June 26, 2013

The ghosts of '89

Australia's triumph in the 1989 Ashes is a cautionary tale for those who think England barely need to lift a finger to retain the urn

Arguably England's greatest triumph of the 2005 Ashes did not come in victory. "Look over there," said Michael Vaughan at the end of the Old Trafford Test. "Australia are celebrating a draw. Just think what that means."

In a sense, Australia's 16 years of Ashes hegemony were bookended by the celebration of a draw. When Australia went to lunch on the final day of the first Test in 1989, they were thrilled. "As our meals were being served we were cock-a-hoop," wrote Ian Healy in his autobiography, "because we knew we couldn't lose." Australia may have been cock-a-hoop, but they certainly were not the cock of the walk. "Under the Southern Cross" was sung around once a year, not after every match. "We weren't used to winning," said Healy, "or even having a significant advantage in Test matches."

They soon would be. The story of their 4-0 victory in the 1989 Ashes, and how it changed Australian cricket at a stroke, is so well known that it might be on the syllabus. The precedent acts as a cautionary tale for those who think England barely need to dot i's and cross t's to retain the Ashes, yet there are probably more differences than similarities in Australia's build-up to the two series.

Despite some on-field struggles before the Test series in 1989, their world was far more stable: no coaches were sacked or players banned in the making of that Ashes triumph. Nobody predicted an England whitewash. But the odds on an Australia win at Trent Bridge in a fortnight are the same as they were for the first Test in 1989: 11-4. They were emphatic outsiders.

Allan Border's team was famously described as "the worst team ever to leave Australia" when they embarked on the Ashes tour. They were not so much written off as never written on in the first place. Australia had lost three of the last four Ashes, and had managed just one series win in the five and a half years since the simultaneous retirements of Greg Chappell, Rodney Marsh, and Dennis Lillee. The World Cup win in 1987 had not changed their Test form. "I would love the day I was part of a side that was really competitive," said Border, "and I could make captaincy decisions that were really positive."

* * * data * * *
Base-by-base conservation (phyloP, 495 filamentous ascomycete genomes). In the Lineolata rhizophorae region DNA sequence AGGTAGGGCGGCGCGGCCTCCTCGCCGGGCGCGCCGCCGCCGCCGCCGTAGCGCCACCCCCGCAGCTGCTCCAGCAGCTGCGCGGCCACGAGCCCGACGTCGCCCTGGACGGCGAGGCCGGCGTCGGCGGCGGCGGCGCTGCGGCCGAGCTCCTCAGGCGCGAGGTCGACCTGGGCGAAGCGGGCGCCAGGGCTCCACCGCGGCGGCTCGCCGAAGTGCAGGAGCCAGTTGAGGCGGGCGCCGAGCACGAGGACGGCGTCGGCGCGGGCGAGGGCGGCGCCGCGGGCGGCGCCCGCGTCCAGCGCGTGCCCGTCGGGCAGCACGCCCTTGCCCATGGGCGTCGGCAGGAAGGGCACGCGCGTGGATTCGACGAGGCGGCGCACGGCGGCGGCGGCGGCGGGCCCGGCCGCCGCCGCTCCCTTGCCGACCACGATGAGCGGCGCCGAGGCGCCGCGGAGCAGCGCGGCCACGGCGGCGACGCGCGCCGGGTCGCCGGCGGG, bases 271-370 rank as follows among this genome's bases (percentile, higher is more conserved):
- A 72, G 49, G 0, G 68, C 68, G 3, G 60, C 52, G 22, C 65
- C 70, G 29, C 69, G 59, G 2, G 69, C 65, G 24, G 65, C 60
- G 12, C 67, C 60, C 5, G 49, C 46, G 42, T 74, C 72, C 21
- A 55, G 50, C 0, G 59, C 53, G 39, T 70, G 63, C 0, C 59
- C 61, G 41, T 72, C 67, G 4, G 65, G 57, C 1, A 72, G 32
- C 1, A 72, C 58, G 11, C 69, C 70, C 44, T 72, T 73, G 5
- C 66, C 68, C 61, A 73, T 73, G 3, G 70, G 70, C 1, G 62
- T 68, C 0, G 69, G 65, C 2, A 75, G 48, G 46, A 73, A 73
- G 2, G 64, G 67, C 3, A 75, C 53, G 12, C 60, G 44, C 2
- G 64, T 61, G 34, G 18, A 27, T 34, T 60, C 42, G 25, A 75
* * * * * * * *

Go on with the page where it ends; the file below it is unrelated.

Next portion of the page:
England's record was just as bad as Australia's - they had won only one of the last 19 Tests - yet there was a widespread assumption that everything would be all right on the night. The reasons were threefold: their excellent Ashes record in the 1980s, the planned return of stars like Mike Gatting and Ian Botham, and particularly the feel-good vibes of the new regime of David Gower and Ted Dexter. "We don't intend to be second to anyone in any department," said Dexter. England fell in love with Gower all over again. He was the subject of various glossy feature interviews, and even adorned the cover of GQ, wearing a white shirt, black tie, and seductive half-smile.

Gower's face was instantly recognisable; that was not the case with many in the Australian squad, which included only four players who had toured England before. When the team arrived, and Border was asked to introduce them to the press, he told the players to come out one by one. "Do it that way," he joked, "and hopefully I might recognise you."

Jeff Thomson put his own spin on the Castlemaine XXXX slogan that was so popular in 1989. "I wouldn't," he said, "give you a XXXX for Australia's chances of regaining the Ashes." Australia won a Test for every X

The tour did not start auspiciously. After a couple of gentle warm-ups at Dartmouth and Arundel, Australia lost their first significant fixture, a one-day match against Sussex, with Dean Jones breaking his cheekbone. Later that week they were beaten in the first first-class match of the tour. County champions Worcestershire won inside two days on a dreadful wicket at New Road, with the England hopeful Phil Newport taking 11 wickets.